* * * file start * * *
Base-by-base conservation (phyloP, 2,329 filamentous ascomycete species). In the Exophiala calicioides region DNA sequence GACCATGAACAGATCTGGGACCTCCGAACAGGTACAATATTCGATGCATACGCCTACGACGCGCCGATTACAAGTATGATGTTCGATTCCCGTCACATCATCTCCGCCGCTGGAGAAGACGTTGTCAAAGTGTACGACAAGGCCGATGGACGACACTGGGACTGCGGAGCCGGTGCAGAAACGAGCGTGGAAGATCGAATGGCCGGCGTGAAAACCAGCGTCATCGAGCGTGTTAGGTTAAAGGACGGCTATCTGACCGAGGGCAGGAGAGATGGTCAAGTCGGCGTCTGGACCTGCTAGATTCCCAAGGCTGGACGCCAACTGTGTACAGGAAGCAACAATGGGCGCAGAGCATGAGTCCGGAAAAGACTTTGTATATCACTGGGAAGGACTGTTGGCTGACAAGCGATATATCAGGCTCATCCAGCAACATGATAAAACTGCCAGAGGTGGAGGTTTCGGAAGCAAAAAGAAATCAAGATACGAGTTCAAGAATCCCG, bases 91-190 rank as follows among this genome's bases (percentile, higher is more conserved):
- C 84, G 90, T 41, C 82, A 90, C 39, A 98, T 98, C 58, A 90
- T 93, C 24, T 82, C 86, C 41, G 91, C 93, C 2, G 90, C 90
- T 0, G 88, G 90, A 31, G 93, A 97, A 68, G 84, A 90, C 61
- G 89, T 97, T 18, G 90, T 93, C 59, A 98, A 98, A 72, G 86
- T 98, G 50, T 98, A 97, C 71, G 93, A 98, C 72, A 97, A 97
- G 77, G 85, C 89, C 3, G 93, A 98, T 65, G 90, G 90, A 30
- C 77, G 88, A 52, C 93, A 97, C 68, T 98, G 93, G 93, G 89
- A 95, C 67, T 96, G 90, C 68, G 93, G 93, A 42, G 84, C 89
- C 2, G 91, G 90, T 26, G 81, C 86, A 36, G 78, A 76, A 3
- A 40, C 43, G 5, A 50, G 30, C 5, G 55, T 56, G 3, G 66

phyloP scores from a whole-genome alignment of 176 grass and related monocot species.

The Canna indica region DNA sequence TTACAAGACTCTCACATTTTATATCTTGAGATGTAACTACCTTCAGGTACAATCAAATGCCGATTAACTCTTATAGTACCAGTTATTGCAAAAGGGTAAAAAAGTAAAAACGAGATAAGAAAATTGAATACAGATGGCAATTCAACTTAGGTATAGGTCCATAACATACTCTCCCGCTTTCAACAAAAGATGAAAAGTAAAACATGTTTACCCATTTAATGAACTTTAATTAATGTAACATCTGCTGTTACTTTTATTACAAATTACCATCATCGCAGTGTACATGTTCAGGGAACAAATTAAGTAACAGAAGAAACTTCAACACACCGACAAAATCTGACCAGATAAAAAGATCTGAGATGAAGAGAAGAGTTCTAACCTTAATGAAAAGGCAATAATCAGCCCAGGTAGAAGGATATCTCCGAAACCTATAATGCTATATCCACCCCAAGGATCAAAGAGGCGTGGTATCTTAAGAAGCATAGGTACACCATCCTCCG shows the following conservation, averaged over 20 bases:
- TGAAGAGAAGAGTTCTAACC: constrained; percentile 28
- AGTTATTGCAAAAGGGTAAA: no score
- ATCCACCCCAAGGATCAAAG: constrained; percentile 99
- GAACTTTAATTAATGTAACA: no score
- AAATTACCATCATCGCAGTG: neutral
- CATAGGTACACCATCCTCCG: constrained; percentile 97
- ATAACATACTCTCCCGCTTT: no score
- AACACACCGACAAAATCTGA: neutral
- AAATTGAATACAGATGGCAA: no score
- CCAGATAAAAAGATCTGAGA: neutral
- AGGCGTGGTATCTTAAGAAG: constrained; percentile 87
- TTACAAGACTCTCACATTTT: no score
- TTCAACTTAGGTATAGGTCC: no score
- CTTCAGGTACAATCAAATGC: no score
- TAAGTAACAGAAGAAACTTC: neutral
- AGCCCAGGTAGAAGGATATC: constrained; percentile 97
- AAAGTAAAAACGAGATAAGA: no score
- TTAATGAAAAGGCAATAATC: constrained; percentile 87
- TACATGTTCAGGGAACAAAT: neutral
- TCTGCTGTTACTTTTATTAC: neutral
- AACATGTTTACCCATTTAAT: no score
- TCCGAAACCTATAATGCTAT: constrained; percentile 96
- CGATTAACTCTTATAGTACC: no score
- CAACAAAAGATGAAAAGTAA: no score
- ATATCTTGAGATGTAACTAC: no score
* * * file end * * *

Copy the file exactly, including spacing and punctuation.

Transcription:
Base-by-base conservation (phyloP, 2,329 filamentous ascomycete species). In the Exophiala calicioides region DNA sequence GACCATGAACAGATCTGGGACCTCCGAACAGGTACAATATTCGATGCATACGCCTACGACGCGCCGATTACAAGTATGATGTTCGATTCCCGTCACATCATCTCCGCCGCTGGAGAAGACGTTGTCAAAGTGTACGACAAGGCCGATGGACGACACTGGGACTGCGGAGCCGGTGCAGAAACGAGCGTGGAAGATCGAATGGCCGGCGTGAAAACCAGCGTCATCGAGCGTGTTAGGTTAAAGGACGGCTATCTGACCGAGGGCAGGAGAGATGGTCAAGTCGGCGTCTGGACCTGCTAGATTCCCAAGGCTGGACGCCAACTGTGTACAGGAAGCAACAATGGGCGCAGAGCATGAGTCCGGAAAAGACTTTGTATATCACTGGGAAGGACTGTTGGCTGACAAGCGATATATCAGGCTCATCCAGCAACATGATAAAACTGCCAGAGGTGGAGGTTTCGGAAGCAAAAAGAAATCAAGATACGAGTTCAAGAATCCCG, bases 91-190 rank as follows among this genome's bases (percentile, higher is more conserved):
- C 84, G 90, T 41, C 82, A 90, C 39, A 98, T 98, C 58, A 90
- T 93, C 24, T 82, C 86, C 41, G 91, C 93, C 2, G 90, C 90
- T 0, G 88, G 90, A 31, G 93, A 97, A 68, G 84, A 90, C 61
- G 89, T 97, T 18, G 90, T 93, C 59, A 98, A 98, A 72, G 86
- T 98, G 50, T 98, A 97, C 71, G 93, A 98, C 72, A 97, A 97
- G 77, G 85, C 89, C 3, G 93, A 98, T 65, G 90, G 90, A 30
- C 77, G 88, A 52, C 93, A 97, C 68, T 98, G 93, G 93, G 89
- A 95, C 67, T 96, G 90, C 68, G 93, G 93, A 42, G 84, C 89
- C 2, G 91, G 90, T 26, G 81, C 86, A 36, G 78, A 76, A 3
- A 40, C 43, G 5, A 50, G 30, C 5, G 55, T 56, G 3, G 66

phyloP scores from a whole-genome alignment of 176 grass and related monocot species.

The Canna indica region DNA sequence TTACAAGACTCTCACATTTTATATCTTGAGATGTAACTACCTTCAGGTACAATCAAATGCCGATTAACTCTTATAGTACCAGTTATTGCAAAAGGGTAAAAAAGTAAAAACGAGATAAGAAAATTGAATACAGATGGCAATTCAACTTAGGTATAGGTCCATAACATACTCTCCCGCTTTCAACAAAAGATGAAAAGTAAAACATGTTTACCCATTTAATGAACTTTAATTAATGTAACATCTGCTGTTACTTTTATTACAAATTACCATCATCGCAGTGTACATGTTCAGGGAACAAATTAAGTAACAGAAGAAACTTCAACACACCGACAAAATCTGACCAGATAAAAAGATCTGAGATGAAGAGAAGAGTTCTAACCTTAATGAAAAGGCAATAATCAGCCCAGGTAGAAGGATATCTCCGAAACCTATAATGCTATATCCACCCCAAGGATCAAAGAGGCGTGGTATCTTAAGAAGCATAGGTACACCATCCTCCG shows the following conservation, averaged over 20 bases:
- TGAAGAGAAGAGTTCTAACC: constrained; percentile 28
- AGTTATTGCAAAAGGGTAAA: no score
- ATCCACCCCAAGGATCAAAG: constrained; percentile 99
- GAACTTTAATTAATGTAACA: no score
- AAATTACCATCATCGCAGTG: neutral
- CATAGGTACACCATCCTCCG: constrained; percentile 97
- ATAACATACTCTCCCGCTTT: no score
- AACACACCGACAAAATCTGA: neutral
- AAATTGAATACAGATGGCAA: no score
- CCAGATAAAAAGATCTGAGA: neutral
- AGGCGTGGTATCTTAAGAAG: constrained; percentile 87
- TTACAAGACTCTCACATTTT: no score
- TTCAACTTAGGTATAGGTCC: no score
- CTTCAGGTACAATCAAATGC: no score
- TAAGTAACAGAAGAAACTTC: neutral
- AGCCCAGGTAGAAGGATATC: constrained; percentile 97
- AAAGTAAAAACGAGATAAGA: no score
- TTAATGAAAAGGCAATAATC: constrained; percentile 87
- TACATGTTCAGGGAACAAAT: neutral
- TCTGCTGTTACTTTTATTAC: neutral
- AACATGTTTACCCATTTAAT: no score
- TCCGAAACCTATAATGCTAT: constrained; percentile 96
- CGATTAACTCTTATAGTACC: no score
- CAACAAAAGATGAAAAGTAA: no score
- ATATCTTGAGATGTAACTAC: no score